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Cosmic mechanics explain motion of heavenly bodies

Ken Tapping's weekly astrophysics column from the Herzberg Institute

When I arrived home from the gym this evening the full Moon shone in the eastern sky, quite close to the planet Mars, shining bright and orange-red. In the west were Venus and Jupiter, Venus brilliant and white, Jupiter a bit fainter and yellowish. The sight was fascinating for two reasons. Firstly, against the clear, blue-black sky, it was a beautiful spectacle. Secondly, that precise arrangement could be predicted, even years ago, using cheap or free software. Our ancestors did it by hand.

Our ancestors thought things out pretty well the same way as we do today. They saw things happening around them and tried to find explanations that seemed logical, at least at the time. One thing that was very obvious is that things on the ground were hard to predict. The weather still cannot be forecast accurately, and there were always floods, plagues and crop failures that seemed to turn up out of nowhere. The rhythm of the heavens was obvious. Planetary arrangements and eclipses could be routinely predicted. It was widely believed that things were chaotic down here and perfect “up there.”

For us at ground level, it was patently obvious that things like barrels, carts, logs and so on moved because we or draught animals pulled or pushed them, and when we stopped pulling or pushing, the things stopped moving. Carts kept moving as long as the animals kept pulling, and sailing ships sailed as long as there was a wind or someone rowed.

Those ideas encountered problems in the sky, because we could not see anything pulling the celestial bodies, but they maintained their precise rhythm, punctuated occasionally by a comet. This suggested either the heavens were fundamentally different, or that things were being moved by some sort of metaphysical agency. We have Isaac Newton to thank for getting us out of the hole.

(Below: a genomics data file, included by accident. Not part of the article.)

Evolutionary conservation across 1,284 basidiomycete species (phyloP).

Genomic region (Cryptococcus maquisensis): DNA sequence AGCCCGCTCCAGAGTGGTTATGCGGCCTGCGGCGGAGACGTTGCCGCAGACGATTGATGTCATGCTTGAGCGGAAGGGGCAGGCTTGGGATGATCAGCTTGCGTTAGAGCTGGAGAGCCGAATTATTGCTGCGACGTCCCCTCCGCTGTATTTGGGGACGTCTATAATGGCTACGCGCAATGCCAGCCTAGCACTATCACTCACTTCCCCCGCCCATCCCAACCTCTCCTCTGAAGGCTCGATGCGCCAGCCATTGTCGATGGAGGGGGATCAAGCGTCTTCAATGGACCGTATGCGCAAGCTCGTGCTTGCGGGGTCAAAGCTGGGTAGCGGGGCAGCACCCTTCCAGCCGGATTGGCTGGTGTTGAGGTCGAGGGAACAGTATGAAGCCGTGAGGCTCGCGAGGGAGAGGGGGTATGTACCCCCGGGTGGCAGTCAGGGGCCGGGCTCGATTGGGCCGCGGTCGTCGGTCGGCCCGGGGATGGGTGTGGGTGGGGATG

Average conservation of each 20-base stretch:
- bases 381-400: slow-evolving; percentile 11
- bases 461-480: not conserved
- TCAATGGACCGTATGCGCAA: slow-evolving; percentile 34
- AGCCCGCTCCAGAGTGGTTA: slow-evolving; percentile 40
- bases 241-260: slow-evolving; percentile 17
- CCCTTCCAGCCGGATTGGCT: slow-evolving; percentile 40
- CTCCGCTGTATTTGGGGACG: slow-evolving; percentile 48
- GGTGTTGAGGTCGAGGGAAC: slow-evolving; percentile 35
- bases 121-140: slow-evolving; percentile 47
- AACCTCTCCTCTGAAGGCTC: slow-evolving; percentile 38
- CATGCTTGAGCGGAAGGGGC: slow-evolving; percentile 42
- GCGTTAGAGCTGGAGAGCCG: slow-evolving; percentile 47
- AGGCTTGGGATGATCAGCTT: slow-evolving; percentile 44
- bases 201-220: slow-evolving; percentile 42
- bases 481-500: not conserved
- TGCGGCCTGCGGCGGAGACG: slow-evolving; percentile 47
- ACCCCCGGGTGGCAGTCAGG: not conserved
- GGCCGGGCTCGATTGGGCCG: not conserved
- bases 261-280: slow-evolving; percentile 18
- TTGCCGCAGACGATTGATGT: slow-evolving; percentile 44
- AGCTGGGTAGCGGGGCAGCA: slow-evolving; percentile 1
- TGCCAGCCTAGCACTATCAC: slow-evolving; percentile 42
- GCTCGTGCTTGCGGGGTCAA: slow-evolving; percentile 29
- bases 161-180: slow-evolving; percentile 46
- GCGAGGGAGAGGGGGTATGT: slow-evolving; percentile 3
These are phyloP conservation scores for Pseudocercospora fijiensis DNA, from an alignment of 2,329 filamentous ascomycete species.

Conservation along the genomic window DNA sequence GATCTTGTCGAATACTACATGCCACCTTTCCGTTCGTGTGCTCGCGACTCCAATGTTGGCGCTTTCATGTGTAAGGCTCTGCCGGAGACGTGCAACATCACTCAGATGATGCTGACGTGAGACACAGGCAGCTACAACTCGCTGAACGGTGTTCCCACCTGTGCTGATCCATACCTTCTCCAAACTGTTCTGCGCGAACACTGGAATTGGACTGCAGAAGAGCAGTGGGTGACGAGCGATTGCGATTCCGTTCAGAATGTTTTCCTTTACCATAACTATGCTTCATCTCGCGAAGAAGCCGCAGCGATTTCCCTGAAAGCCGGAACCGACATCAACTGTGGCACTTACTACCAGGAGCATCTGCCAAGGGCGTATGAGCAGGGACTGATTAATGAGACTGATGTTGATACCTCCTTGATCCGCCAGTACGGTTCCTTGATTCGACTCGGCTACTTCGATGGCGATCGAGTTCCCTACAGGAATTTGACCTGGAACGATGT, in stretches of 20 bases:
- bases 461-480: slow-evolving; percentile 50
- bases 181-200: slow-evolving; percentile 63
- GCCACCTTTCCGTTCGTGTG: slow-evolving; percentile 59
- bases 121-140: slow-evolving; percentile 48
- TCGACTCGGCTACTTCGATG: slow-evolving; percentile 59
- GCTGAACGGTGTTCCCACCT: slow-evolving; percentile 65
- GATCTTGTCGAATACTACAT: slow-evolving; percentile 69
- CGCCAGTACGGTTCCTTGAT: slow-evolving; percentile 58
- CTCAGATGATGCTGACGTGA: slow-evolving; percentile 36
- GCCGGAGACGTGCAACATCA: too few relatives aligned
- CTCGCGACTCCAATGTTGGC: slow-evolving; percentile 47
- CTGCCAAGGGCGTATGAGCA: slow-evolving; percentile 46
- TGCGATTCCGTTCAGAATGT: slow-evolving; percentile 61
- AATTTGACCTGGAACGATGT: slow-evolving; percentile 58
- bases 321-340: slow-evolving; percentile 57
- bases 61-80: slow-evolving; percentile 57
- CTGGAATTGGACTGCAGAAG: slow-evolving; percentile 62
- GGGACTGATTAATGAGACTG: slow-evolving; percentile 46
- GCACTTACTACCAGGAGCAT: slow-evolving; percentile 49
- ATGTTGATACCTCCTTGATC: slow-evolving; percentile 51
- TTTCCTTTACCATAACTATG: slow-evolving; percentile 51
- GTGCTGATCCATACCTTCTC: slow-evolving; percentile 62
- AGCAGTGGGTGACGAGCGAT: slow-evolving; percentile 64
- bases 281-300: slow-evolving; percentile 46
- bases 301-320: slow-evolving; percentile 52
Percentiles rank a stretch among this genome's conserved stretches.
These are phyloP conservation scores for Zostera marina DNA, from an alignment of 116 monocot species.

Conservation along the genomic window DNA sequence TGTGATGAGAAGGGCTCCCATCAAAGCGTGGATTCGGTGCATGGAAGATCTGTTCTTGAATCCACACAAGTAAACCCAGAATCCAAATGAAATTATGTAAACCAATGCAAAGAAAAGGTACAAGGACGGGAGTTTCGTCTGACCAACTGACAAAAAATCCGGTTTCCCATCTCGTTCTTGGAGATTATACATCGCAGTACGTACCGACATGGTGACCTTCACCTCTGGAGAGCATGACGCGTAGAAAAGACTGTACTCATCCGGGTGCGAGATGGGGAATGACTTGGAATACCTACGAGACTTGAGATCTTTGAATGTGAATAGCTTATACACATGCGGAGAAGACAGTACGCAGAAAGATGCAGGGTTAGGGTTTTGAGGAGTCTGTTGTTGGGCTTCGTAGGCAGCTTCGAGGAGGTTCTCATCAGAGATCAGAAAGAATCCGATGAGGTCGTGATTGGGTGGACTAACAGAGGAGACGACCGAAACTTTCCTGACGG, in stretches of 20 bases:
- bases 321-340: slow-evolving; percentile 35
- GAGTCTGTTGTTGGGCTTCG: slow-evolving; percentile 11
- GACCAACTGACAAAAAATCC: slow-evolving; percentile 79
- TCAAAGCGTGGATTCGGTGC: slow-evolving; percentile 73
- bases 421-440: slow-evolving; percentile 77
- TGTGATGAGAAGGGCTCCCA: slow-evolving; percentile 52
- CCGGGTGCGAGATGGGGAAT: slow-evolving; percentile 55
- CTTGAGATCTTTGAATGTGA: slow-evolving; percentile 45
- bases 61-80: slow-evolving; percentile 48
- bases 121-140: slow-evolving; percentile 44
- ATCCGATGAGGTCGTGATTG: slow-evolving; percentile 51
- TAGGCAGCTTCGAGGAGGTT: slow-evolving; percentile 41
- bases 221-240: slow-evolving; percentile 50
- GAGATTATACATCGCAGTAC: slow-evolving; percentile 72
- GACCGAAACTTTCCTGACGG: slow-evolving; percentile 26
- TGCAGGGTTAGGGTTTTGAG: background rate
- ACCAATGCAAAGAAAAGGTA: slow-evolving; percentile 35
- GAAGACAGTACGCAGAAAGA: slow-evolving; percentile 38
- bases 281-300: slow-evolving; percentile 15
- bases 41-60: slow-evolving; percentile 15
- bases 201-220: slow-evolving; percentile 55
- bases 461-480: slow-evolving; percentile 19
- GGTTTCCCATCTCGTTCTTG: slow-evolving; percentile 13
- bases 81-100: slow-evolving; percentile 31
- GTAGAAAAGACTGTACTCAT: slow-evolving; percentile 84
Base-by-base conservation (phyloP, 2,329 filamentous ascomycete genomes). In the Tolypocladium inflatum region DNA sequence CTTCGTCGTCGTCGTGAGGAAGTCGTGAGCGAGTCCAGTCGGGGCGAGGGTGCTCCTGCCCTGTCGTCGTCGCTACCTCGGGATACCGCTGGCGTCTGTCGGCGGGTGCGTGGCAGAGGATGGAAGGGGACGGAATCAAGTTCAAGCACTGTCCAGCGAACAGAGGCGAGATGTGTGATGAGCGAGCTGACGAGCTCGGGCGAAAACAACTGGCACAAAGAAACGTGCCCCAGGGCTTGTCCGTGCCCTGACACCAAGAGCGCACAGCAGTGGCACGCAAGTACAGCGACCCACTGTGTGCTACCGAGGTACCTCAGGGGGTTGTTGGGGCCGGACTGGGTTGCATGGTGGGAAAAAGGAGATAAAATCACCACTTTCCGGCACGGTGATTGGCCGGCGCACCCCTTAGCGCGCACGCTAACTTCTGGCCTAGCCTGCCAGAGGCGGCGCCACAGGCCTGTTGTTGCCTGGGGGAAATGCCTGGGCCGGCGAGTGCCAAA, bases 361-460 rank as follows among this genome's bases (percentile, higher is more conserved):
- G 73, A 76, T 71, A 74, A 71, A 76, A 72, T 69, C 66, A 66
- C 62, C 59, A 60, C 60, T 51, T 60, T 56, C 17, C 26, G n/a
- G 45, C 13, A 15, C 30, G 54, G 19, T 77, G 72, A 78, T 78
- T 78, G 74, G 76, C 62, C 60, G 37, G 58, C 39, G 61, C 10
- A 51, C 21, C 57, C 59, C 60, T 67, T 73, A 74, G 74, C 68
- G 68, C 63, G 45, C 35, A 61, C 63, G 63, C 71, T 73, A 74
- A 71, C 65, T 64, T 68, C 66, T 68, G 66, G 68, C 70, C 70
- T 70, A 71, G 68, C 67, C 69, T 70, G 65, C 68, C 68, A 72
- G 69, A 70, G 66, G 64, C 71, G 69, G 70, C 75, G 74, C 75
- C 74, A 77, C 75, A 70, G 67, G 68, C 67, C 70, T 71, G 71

He proposed something completely different. Objects sit still or continue in motion unless a force acts on them, like friction. He also introduced the concept of gravity. He then expressed these ideas mathematically, which made possible a physical foundation for astronomy. Things stop moving on the ground because of friction and the need to push stuff out of the way as they move. In space there is almost nothing to push out of the way, so things continue in their orbits for billions of years.

Once we got the calculations down pat, we could search for small deviations in the paths of objects and deduce their causes. The planet Neptune was discovered by calculating the position and mass of the body needed to explain perturbations in the orbit of Uranus. More recently, Dark Matter was postulated to explain the motion of stars in galaxies, and Dark Energy to explain the accelerating expansion of the universe. All this is thanks to Isaac Newton, who, although not the nicest man in history, must certainly be one of the smartest.

Mercury, Venus and Jupiter lie in the west after sunset. Mercury is close to the horizon and hard to see. The other two are easy to spot. Venus is the bright one. Mars is in the east, and Saturn rises about 9 p.m. The Moon will reach last quarter on the 14th.

Ken Tapping is an astronomer with the National Research Council’s Herzberg Institute of Astrophysics, and is based at the Dominion Radio Astrophysical Observatory, Penticton.